9

I work freelance for clients, in other countries, and paid via Paypal and other methods. When I applied for a credit card in my country, it was rejected.

They mention as I don't get a salary and I don't own any business they can't provide me with a credit card.

I know many people who make half as much as I do but have credit cards because they have full time jobs in companies and have salary accounts.

I need a credit card to buy things online because my Debit card doesn't work at many places online and Net banking is also not available at every site for shopping.

How can I get a credit card?

10

Typically Banks look for a steady source of income or savings based on which they issue a credit card. If you can't show that build a cash balance and show it.
For Example if you have an PPF account with say SBI, they issue you a card with a limit of around 50% of the balance in PPF. No other documentation is required.
Similarly if you have Fixed Deposits for a large amount quite a few Banks would give you a Credit Card. My wife has a credit card because she had a good balance [around 100,000 INR] for around a year, the Bank kept calling her and offered her a card.

  • +1 OK. Then First I will have to collect Big amount. But i fill my Income tax. Can it be helpful to get credit card? – metal-gear-solid Jul 1 '11 at 12:45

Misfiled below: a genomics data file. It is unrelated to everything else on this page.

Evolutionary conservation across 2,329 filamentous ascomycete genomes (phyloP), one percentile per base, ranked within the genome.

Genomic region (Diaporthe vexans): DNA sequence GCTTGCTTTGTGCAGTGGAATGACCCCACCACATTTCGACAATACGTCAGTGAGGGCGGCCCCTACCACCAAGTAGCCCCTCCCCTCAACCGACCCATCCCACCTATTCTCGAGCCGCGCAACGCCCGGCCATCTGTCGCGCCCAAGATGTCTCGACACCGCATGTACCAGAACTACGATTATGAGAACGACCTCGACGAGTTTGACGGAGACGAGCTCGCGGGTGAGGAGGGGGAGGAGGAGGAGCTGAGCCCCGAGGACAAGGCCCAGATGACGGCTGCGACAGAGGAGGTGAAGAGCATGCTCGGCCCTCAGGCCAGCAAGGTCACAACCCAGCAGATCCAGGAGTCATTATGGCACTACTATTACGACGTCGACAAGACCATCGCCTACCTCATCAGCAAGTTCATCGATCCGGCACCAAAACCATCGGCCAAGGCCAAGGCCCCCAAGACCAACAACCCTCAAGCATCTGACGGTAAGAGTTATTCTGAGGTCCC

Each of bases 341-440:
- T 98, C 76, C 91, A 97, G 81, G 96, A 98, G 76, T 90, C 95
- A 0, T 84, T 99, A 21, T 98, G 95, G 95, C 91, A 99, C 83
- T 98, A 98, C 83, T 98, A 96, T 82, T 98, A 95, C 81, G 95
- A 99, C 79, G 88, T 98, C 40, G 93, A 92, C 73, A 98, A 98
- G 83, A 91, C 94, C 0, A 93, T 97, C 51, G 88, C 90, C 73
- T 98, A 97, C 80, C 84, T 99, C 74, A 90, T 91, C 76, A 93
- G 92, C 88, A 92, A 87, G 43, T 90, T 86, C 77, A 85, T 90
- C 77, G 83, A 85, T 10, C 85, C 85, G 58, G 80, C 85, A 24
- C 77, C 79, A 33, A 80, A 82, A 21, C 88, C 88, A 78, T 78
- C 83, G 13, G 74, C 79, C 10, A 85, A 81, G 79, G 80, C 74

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    Yes, Quite a few Banks would consider your IT returns for past 3 years to arrive at your income and would grant you a card on the basis on that. – Dheer Jul 1 '11 at 18:03
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The OP might have obtained his credit card by now but I'm answering now as there is one more easy way to get a credit card. All major Indian banks like SBI, ICICI, HDFC and Axis issue instant credit cards on opening a FD (Fixed Deposit).

For instance ICICI offers one for FD amount of as less as ₹20000. The credit limit on such cards will be 85% of the deposit amount. Another advantage of these kind of cards is customer won't be charged any annual fees and at the same time interest will be paid on original FD.

3

I don't know about India, but here in the US banks, and more friendly institutions such as credit unions, use to offer the option of a 'secured' credit card where the card was secured by placing a lock on money in a savings account equal to the credit limit on the card.

So for example, if you had $1500 in savings, you could have them lock say $1000, which you would not be able to withdraw from savings, in return for a credit card account with a credit limit of $1000. Typically you still earned interest on the full amount of the savings, you were just limited to having to maintain a minimum balance in that account of $1000.

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